Using glasses as a bushwalker
Glasses are probably the most common piece of adaptive equipment you will see bushwalkers using on a bushwalk. Broadly speaking, people that uses glasses are either long-sighted (meaning that they can see well in the distance but not up close) or short-sighted (meaning that they can see up close well, but not the distance). So bushwalkers that are short-sighted will struggle to see views but are fine reading a map, whereas it’s the opposite for long-sighted people.
Loss of vision can vary from being minor, where the user can easily cope without their glasses, through to near-complete vision loss without glasses. Interestingly, people that wear glasses are to varying degrees dependent on their glasses to function, in similar fashion to a person that uses a wheelchair as a piece of equipment to solve a mobility issues.
The interesting thing here is that we are so accustomed to glasses that we do not tend to consider people that wear glasses as having a disability, however, it’s worth noting that if a person that wears glasses does not have them, it can become a problem. Hence, here are some pointers to ensure that glasses are well-looked after on a bushwalk and that they continue to serve the user well.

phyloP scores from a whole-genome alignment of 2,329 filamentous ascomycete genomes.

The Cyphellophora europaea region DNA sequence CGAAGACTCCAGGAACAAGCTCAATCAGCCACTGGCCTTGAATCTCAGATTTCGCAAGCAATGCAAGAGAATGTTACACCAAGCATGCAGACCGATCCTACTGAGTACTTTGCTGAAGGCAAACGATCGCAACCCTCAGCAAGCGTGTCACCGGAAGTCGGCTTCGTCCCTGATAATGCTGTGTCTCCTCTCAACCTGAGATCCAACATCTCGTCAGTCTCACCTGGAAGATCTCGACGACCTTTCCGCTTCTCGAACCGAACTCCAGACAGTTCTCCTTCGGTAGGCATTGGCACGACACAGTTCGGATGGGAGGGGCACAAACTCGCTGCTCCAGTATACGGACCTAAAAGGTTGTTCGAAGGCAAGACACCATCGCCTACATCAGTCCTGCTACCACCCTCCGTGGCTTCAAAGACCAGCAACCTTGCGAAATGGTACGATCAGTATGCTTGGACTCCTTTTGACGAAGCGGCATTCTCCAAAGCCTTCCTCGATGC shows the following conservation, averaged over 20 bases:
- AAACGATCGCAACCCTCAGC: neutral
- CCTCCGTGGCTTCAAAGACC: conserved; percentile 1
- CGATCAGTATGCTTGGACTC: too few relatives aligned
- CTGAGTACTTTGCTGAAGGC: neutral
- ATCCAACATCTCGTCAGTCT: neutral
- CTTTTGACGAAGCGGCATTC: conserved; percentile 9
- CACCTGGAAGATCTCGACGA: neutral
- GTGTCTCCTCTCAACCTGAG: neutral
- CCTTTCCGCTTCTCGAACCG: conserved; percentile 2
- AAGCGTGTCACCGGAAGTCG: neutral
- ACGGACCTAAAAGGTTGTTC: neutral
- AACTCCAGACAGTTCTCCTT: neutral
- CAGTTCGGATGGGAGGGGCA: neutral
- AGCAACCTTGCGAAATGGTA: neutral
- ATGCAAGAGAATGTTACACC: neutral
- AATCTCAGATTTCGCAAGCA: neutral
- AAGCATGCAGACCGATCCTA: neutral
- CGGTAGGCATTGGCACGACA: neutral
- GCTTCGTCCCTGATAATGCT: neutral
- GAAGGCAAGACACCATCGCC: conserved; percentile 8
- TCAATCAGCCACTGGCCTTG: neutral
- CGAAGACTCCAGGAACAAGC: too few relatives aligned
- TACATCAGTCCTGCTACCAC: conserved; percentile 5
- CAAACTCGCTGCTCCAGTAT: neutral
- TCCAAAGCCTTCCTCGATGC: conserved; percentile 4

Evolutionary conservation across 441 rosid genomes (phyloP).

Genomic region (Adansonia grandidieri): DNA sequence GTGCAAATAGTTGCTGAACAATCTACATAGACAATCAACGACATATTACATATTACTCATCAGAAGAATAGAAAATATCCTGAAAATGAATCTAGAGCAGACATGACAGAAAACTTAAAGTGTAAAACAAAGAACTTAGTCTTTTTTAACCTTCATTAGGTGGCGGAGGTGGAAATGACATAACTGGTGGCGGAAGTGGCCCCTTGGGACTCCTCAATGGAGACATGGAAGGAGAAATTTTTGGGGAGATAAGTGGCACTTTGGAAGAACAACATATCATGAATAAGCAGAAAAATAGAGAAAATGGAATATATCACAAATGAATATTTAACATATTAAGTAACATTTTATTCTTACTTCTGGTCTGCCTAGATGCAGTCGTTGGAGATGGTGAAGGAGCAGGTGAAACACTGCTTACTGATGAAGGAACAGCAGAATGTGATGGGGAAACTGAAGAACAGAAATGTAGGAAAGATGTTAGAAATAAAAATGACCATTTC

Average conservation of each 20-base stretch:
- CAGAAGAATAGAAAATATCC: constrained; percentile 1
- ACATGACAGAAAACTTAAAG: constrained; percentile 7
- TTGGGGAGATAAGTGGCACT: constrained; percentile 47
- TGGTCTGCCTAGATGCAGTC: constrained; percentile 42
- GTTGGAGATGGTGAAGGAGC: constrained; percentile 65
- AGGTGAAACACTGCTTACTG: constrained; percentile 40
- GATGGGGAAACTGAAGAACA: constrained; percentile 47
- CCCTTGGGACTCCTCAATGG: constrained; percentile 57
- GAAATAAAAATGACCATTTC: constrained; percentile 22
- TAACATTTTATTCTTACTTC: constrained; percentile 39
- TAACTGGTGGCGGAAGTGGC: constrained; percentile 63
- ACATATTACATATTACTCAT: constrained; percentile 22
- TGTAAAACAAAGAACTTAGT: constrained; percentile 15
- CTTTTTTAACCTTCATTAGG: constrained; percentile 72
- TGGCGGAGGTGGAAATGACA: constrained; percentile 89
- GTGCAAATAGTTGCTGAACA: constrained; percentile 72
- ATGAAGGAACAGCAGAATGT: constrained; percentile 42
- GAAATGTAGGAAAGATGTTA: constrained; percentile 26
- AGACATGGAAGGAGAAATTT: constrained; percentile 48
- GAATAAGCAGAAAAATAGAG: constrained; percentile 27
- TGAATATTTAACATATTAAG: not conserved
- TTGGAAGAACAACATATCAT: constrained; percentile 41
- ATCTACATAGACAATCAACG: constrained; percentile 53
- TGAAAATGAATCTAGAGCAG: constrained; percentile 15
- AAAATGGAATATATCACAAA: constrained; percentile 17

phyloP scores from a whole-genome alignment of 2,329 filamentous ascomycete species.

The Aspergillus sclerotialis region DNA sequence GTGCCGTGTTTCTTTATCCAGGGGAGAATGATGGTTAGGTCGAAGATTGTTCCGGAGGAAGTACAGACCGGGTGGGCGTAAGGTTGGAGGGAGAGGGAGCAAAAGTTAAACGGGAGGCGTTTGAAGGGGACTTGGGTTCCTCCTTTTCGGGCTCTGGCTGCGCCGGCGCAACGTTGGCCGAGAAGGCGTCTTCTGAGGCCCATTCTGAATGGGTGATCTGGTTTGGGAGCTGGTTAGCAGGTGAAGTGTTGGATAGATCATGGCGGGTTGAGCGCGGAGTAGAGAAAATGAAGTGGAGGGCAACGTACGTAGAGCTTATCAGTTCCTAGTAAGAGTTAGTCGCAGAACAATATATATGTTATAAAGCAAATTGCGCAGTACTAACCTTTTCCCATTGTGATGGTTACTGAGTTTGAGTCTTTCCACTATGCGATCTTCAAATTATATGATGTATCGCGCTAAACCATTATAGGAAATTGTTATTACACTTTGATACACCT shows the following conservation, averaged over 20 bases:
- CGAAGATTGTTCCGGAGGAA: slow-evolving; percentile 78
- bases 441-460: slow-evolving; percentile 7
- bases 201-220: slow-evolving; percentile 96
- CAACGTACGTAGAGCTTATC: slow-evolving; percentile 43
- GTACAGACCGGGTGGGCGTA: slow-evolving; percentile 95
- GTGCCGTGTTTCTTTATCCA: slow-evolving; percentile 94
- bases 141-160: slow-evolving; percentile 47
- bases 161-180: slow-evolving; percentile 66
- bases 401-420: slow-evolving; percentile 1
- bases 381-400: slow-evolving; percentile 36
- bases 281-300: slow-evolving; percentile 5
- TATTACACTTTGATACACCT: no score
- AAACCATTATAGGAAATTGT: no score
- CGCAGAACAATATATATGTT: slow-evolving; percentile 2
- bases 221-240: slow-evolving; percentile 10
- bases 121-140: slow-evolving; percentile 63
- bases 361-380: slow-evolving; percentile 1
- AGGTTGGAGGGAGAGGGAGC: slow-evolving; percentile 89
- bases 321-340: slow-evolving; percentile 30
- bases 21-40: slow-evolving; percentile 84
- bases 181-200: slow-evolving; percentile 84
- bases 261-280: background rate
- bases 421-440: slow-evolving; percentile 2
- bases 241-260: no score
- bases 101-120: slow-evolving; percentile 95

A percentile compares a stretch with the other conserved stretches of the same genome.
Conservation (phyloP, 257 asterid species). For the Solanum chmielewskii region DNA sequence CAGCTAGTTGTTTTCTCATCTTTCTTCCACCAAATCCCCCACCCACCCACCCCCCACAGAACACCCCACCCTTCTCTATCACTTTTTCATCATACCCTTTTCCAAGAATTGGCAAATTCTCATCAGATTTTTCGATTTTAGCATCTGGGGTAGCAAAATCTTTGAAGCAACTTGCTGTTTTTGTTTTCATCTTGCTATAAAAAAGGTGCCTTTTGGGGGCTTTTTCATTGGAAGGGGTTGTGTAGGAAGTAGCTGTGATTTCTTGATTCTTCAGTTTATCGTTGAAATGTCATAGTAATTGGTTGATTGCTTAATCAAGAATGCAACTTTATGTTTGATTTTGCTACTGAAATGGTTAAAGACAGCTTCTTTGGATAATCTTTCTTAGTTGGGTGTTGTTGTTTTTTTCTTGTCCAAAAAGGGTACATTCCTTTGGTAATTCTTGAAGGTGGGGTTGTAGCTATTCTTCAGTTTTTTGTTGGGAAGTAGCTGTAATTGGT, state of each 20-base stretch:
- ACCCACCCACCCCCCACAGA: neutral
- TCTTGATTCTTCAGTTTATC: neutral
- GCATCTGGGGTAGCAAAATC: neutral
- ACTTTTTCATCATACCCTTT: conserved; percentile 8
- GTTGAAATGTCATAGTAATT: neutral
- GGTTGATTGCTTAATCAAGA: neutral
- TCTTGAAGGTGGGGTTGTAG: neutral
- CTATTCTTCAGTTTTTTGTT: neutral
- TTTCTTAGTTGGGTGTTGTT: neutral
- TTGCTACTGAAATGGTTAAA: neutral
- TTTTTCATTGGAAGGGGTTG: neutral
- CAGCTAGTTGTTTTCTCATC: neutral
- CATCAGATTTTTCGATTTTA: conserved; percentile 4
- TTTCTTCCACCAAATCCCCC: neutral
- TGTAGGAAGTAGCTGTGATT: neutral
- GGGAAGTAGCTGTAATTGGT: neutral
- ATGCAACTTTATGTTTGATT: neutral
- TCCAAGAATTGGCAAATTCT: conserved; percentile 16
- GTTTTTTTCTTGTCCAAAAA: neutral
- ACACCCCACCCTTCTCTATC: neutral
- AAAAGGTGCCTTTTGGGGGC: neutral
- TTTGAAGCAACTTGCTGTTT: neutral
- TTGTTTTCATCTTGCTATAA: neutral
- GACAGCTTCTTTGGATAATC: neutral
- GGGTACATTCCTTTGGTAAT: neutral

- Secure your glasses well: If you only use your glasses intermittently for reading, or your glasses are a bit loose, make sure to tie a cord around your glasses so you don’t accidently misplace them.
Pack them away safely at night: put glasses away safely overnight in a glasses case so they don’t get squashed, or in a side pocket of the tent.
- Keep as much rain off as possible: glasses become tricky to see out of in the rain. Avoid rain landing on the lenses by wearing a broad-brimmed hat or hood.
- Consider other options: For some bushwalkers, contact lenses may be an alternative option on a bushwalk. It’s also possible to get prescription sunglasses, so this could also be worth exploring to see if these work for you too.
- Carry a spare pair of glasses: if your vision is truly compromised without your glasses to the point where you would feel unsafe walking without them, consider carrying a spare pair of glasses as a backup in case of damage or loss of your primary pair of glasses.
Unfortunately, glasses are fragile, so there’s a chance that they will break on a bushwalk. If you can carry an old pair or a pair that you’re not too worried about getting scratched, then that’s a great option. If you do break a pair of glasses in the field, it’ll be challenging to do a sophisticated repair job, but you should be able to do a reasonable job with what’s in your first aid kit. Carefully collect all broken parts and use tape to bind them together (back home, take it to your optometrist for future repair options).
If you do lose your glasses on a bushwalk, the main thing there is not to panic. Stop and think. Recall where you last saw them, and if possible retrace your steps through where you’ve been since you last saw them. If you have no luck finding your glasses, then make use of your group for assistance out. Buddy up with another person that can point out obstacles such as logs and edges. You may even find that physically linking arms with another bushwalker if the way that you feel most safe tackling the track.